Healthy Alaskans 2020

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Actions for Success

Process

Team Organization

Contact:

healthyalaskans@alaska.gov

State of Alaska -
Division of Public Health
Lisa DH Aquino, MHS
Community Health Improvement Manager
3601 C Street
Anchorage, AK 99503
(907)269-3456


Alaska Native Tribal Health Consortium - Division of
Community Health Services

Emily Read
Operations Director
3900 Ambassador Drive, Suite 401
Anchorage, AK 99508
(907) 729-3941


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Evidence-based Strategies:
11. Reduce child maltreatment

Alaska Strategies

  1. Promote screening and monitoring for child abuse in primary care offices and public health clinics.

  2. Use the Strengthening Families Protective Factors framework in family programs.

  3. Expand home visiting programs.

  4. Expand and strengthen quality early childhood programs.

  5. Train providers on brain development, adverse childhood experiences (ACES), and resiliency.

Click here for detailed information about these strategies.


Other Strategies

Essentials for Childhood: Steps to Create Safe, Stable and Nurturing Relationships

Description: Essentials for Childhood: Steps to Create Safe, Stable and Nurturing Relationships. Hospital-based abusive head trauma prevention approaches.

Specific Programs/Strategies: These programs give parents of newborns information about the serious adverse effects of shaking an infant and offer guidance on how to handle a crying infant and avoid shaking. The information is provided before parents take the baby home from the hospital after delivery.

Child FIRST

Description: A home visitation program for low-income families with young children at high risk of emotional, behavioral, or developmental problems, or child maltreatment

Specific Programs/Strategies: Home visitation program for low-income families with children ages 6-36 months at high risk of emotional, behavioral, or developmental problems, or child maltreatment, based on child screening and/or family characteristics such as maternal depression.

Parent-Child Interaction Therapy (PCIT)

Description: Parent-Child Interaction Therapy (PCIT). PCIT improves the quality of parent-child relationships and changes how parents and children interact with one another. Parents learn specific skills to build a nurturing and secure relationship with their children while increasing their children’s desirable behavior and decreasing negative behavior. Coaches work directly with parent-child pairs to help them learn new skills. In addition to impacting CM outcomes, this program has shown improvements in parenting behavior and child behavior problems.

Specific Programs/Strategies: As an assessment-driven treatment, PCIT is guided by weekly data from the ECBI and DPICS. These well-standardized instruments are supplemented by additional measures the clinician-may select for careful tracking of individual presenting complaints of families during treatment.

Triple P (Positive Parenting Program)

Description: Triple P (Positive Parenting Program) is a system of parenting and family support to address parents’ varied needs.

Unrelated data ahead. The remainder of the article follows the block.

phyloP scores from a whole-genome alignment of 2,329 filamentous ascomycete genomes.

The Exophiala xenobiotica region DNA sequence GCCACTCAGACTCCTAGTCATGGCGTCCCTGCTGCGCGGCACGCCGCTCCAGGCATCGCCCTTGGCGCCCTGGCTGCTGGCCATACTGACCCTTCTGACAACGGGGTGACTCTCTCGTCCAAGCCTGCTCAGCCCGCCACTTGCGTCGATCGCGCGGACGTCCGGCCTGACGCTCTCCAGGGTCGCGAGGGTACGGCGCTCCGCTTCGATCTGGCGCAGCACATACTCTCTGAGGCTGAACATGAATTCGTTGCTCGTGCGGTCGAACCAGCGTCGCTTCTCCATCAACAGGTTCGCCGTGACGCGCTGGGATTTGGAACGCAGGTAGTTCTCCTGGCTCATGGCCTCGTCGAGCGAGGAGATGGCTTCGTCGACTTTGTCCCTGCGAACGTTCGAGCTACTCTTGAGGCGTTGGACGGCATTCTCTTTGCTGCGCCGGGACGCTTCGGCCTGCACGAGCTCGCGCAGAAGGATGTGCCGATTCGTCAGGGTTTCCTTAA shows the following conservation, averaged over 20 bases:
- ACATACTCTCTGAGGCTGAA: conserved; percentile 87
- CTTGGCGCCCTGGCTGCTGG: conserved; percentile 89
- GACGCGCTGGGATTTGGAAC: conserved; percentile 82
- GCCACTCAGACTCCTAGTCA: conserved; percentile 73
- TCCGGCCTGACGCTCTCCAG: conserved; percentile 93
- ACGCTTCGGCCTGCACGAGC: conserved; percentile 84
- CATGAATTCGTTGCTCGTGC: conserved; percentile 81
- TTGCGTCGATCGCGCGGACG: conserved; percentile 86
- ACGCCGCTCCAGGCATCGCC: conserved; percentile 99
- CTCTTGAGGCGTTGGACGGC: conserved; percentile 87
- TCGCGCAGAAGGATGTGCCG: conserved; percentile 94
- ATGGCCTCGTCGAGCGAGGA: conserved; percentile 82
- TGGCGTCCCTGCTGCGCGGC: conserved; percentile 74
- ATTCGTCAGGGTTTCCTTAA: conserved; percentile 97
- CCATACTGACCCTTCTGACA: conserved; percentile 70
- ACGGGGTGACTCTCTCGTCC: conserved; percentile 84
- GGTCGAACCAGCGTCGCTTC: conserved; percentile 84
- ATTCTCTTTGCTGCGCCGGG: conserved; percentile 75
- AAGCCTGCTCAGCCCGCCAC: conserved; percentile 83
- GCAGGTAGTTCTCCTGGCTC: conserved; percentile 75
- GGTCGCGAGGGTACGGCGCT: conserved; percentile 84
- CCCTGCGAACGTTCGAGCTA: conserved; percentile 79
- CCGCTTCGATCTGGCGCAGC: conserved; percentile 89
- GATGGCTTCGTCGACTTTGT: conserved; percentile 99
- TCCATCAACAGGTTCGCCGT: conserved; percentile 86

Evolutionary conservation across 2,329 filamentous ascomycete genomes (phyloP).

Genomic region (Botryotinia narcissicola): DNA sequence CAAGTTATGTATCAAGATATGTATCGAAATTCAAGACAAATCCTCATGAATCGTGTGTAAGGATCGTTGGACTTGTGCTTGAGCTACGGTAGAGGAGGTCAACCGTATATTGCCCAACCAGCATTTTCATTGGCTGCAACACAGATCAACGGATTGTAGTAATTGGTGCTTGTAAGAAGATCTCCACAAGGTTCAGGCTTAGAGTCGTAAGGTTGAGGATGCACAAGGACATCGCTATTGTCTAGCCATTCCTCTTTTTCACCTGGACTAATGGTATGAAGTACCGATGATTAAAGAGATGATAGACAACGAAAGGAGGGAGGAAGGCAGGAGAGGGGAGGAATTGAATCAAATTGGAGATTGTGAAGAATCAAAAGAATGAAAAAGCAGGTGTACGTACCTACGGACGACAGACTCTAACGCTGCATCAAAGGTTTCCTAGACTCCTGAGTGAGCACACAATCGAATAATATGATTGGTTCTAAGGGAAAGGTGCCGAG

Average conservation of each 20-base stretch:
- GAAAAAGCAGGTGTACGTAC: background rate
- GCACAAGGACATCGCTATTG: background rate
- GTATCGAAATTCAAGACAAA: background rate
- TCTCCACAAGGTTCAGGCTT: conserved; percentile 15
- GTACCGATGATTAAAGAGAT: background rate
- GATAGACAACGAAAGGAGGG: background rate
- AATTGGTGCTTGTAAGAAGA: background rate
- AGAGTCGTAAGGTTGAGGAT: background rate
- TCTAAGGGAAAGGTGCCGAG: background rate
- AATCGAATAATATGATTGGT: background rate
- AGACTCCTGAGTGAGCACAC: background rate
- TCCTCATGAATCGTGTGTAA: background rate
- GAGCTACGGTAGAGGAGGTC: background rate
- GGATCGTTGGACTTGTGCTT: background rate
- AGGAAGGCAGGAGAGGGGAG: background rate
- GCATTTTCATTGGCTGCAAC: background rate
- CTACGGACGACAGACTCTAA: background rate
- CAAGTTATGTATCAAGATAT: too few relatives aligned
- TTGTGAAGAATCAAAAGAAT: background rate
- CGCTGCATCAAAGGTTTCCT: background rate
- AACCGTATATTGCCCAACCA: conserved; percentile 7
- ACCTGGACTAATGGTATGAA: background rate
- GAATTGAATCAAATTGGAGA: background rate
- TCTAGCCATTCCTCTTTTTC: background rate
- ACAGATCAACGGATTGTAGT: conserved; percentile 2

Specific Programs/Strategies: Five levels of intervention range from media strategies to increase awareness and acceptance, to brief consultation on common developmental issues, to intensive approaches to address problems with parenting and child behavior. In addition to impacting CM outcomes, this program has shown improvements in parenting behavior and child behavior problems.

  • Target Audience: Children
  • Setting: School (daycare), Clinical
  • Recommendation: Shown to prevent child maltreatment
  • Review Agency: CDC National Center for Injury Prevention and Control: Essentials for Childhood: Steps to Create Safe, Stable and Nurturing Relationships
  • Related Topics: Not applicable
  • Website: Parent-Child Interaction Therapy (PCIT)

Nurse-Family Partnership

Description: Not available.

Specific Programs/Strategies:  A nurse home visitation program for first-time mothers – mostly low-income and unmarried – during their pregnancy and children’s infancy.

  • Target Audience: Children
  • Setting: Community
  • Recommendation: Top Tier
  • Review Agency: Coalition for EB Policy; ASTHO, Promising Practices Network
  • Related Topics: Poverty LHI #24
  • Website: Nurse-Family Partnership

Community Advocacy Project (CAP)

Description: The Community Advocacy Project (CAP) provides advocacy and individually tailored assistance to women who have been physically and/or emotionally abused by intimate partners as well as to their children, who may have been bystanders in abusive situations. CAP's objectives of eliminating or reducing the risk of future abuse and improving participants' quality of life are premised on the women gaining empowerment and coping skills, obtaining social support, and recognizing and using community resources.

Specific Programs/Strategies: The intervention is composed of five phases: 1) Gather information regarding the needs and goals of each participant and her child. 2) The advocate and the participant generate, mobilize, and access community resources. 3) Regular check-in with the participant to determine whether her unmet needs have been fulfilled. 4) If the community resources were ineffective, alternative strategies resources are suggested. 5) During the last few weeks of the intervention, the advocate focuses intensively on transfering skills and knowledge to the participant, ensuring that she no longer needs the advocate at the end of the intervention.